Upon the bridge the Captain, a skipper proud and bold,
Bedecked in glorious raiments, navy blue and gold.
All eyes are fixed upon him, and it’s going to his head,
As he stops to drop the pilot, then rings ‘full speed ahead’.
And ‘down below’ the battle starts for the trophy of the seas,
By engineers – not clad in gold – but greasy dungarees.


On deck the scene is bly and gay – fair ladies, song and wine,
But hell is popping down below, beneath the Plimsol line.
The Chief raps out his orders to the men on watch below.
His men obey his mandates, about their tasks they go.
Steam pressure must not fluctuate, the bearings not run hot,
Revs must not be allowed to drop to make the thirty knots.
At dinner on the first night out the Captain proudly boasts:
‘We’ll surely break the record’, as the gallant ship he toasts.
But breaking records puts no grey hair on his head,
His contribution ended when he ordered ‘full speed ahead’.


Through weary days and sleepless nights to consummate his dream
The engineers slave ceaselessly till Ambrose Light’s abeam.
The record has been broken with thirty-one point four,
The captain wears another stripe, he’s now a ‘Commodore’.
And thus he gets the credit for what other men have done
He boasts to press and radio the victory he has won.
Neglecting e’en to mention as he swings his ballyhoo
The men of brain and brawn and guts, who shoved the great ship through.


The moral of this poem then is quite conclusively,
The glory seldom goes to those who win the victory.
To keep this simple thought in mind about a record trip,
The man behind the throttle is the man who drives the ship.
 

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Not a poem but from a man who had a great command of the English Language...

I wish this afternoon to pay my tribute to the Engineering Branch here in the House of Commons and ask the House to join me so that these many thousands of faithful, skilful, untiring engineers may learn, as they will learn, that we here in London understand what they have done and are doing and that we admire their work and thank them for it. We must never forget the mind behind the gun, but we also remember in these modern times the man around the engine without whom nothing could be done, who does not see the excitements of the action and does not ask how things are going, but who runs a very big chance of going down with the ship should disaster come.

- Winston Churchill, in Parliament, February 1940.
 

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There used to be a poem in the saloon on a P&O cape runner which described how the Lord had sent forth the Marine Engineer to save the gormless deckie from the ills of expensive sail cloth. I can't remember it now but I remember one of them had scrawled in pencil beneath it, "Aye and if sails were cheaper you'd all be out a job!" Which one of us eloquently penned below in retort, "Aye and if dogs could pass the lantern test so would you!!"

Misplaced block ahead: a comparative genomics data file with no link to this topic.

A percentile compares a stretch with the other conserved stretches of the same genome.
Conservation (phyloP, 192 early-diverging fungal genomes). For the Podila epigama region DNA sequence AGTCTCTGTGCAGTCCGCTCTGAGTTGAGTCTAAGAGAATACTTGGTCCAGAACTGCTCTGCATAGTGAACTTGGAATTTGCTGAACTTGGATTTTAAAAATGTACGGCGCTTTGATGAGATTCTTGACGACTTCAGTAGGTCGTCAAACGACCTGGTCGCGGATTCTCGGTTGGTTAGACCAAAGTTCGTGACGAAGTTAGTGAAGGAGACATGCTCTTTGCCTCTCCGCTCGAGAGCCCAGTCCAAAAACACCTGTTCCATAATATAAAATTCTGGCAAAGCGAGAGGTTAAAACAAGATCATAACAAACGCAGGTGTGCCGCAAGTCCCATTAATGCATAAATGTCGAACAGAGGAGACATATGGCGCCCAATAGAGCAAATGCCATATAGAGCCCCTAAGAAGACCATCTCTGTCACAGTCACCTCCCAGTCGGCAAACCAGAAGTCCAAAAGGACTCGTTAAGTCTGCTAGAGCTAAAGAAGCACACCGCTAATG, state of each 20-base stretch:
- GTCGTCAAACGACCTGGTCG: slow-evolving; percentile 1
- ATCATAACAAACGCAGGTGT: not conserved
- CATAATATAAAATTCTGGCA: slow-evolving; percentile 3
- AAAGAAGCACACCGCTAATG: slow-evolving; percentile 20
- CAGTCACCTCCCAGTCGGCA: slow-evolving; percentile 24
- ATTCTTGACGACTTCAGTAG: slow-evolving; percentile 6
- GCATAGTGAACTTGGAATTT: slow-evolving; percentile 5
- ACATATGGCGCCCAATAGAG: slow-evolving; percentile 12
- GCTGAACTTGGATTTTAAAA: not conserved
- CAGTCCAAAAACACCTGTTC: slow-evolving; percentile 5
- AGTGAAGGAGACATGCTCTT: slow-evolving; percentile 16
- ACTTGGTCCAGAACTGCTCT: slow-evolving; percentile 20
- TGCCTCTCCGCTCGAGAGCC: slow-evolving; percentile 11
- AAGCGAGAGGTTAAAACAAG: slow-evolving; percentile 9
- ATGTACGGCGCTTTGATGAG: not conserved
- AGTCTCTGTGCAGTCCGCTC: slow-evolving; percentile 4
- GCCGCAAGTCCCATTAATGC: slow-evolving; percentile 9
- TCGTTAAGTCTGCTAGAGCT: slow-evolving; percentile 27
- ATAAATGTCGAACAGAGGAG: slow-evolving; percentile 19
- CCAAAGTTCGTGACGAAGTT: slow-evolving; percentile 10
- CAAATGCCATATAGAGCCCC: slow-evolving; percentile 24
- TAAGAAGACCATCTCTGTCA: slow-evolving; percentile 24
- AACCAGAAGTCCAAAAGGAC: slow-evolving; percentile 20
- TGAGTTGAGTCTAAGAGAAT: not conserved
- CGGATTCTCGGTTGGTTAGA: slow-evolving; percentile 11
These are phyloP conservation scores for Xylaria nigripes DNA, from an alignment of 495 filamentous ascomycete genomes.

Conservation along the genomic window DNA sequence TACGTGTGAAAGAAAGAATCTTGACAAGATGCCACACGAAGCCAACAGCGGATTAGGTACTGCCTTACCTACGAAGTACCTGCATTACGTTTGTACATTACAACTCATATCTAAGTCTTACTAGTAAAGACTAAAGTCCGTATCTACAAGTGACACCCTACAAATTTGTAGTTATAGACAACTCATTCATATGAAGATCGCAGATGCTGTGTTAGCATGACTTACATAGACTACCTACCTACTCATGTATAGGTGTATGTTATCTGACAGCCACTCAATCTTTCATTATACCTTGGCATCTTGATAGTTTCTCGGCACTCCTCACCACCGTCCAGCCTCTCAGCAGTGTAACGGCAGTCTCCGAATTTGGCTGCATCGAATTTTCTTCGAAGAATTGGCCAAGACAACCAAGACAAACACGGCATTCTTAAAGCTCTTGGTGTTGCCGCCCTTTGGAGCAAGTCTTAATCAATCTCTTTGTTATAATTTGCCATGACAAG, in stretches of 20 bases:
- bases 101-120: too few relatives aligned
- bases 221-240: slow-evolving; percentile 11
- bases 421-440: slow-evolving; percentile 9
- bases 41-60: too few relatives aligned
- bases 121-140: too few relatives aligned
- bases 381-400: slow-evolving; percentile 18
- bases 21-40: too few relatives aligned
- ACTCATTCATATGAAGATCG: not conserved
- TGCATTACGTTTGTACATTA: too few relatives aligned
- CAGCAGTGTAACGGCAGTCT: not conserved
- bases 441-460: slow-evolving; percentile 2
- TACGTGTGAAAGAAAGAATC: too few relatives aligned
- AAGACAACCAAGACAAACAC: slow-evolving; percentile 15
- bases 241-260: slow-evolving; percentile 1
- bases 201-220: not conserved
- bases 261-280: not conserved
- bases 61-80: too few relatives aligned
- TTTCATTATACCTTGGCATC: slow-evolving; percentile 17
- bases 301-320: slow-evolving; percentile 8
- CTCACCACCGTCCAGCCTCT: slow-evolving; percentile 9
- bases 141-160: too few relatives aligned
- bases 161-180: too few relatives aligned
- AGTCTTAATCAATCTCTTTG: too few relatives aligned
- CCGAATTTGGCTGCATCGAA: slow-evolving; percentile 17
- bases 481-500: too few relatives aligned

Its the engine dept.that gets you there and the Navies who get you to the right place.But its the reverse on a run ashore(Smoke)
 

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Here is another one I found on the MNA website and was sent in by David C. Gillon and I hope that he does not object to me sending it to the forum.

It is titled Third Engineer (deceased

When the last crank and crossheads been tightened
and the third engineer's laid to rest
with his tools all rusty and broken
divide what you think are the best.

No rods to swing,no gears to string
no bottom ends to tighten
no glands to pack, no nuts to slack
no fireman to frighten.

No valves to grind no checks to mind
no thrust to cause him worry
no laeds to fine no guides to line
no chief to make him hurry.

No forced draft no tailend shaft
no middle watch to keep
no crank bilge pump no cranks that thump
and keep him from his sleep.

The bilges there are always dry
there's no hard brass to strip
no gauge glass bursts where he is now
he's signed for his last trip

There's no evaporator there
no joint tha won't stop tight
no winch or windlass to repair
and no electric light.

No red hot cranks or junior pranks
will there the Third annoy
for robed in white a shining light
he is someone's fair-haired boy.

Where he now rests naught will annoy
holding true to the old believe
that heaven's reserved for the juniors joy
and hell set aside for the chief.

gingerbeer
Hi,

This goes back a few years before 3rd engineers became encased in a glass box on the bridge with a notice above reading "In Times Of Emergency ~ Please Break Glass"

It's also a song ~ sing it often to confuse my French drinking friends ~ yep crusty old 3rd's do have friends.

Grgards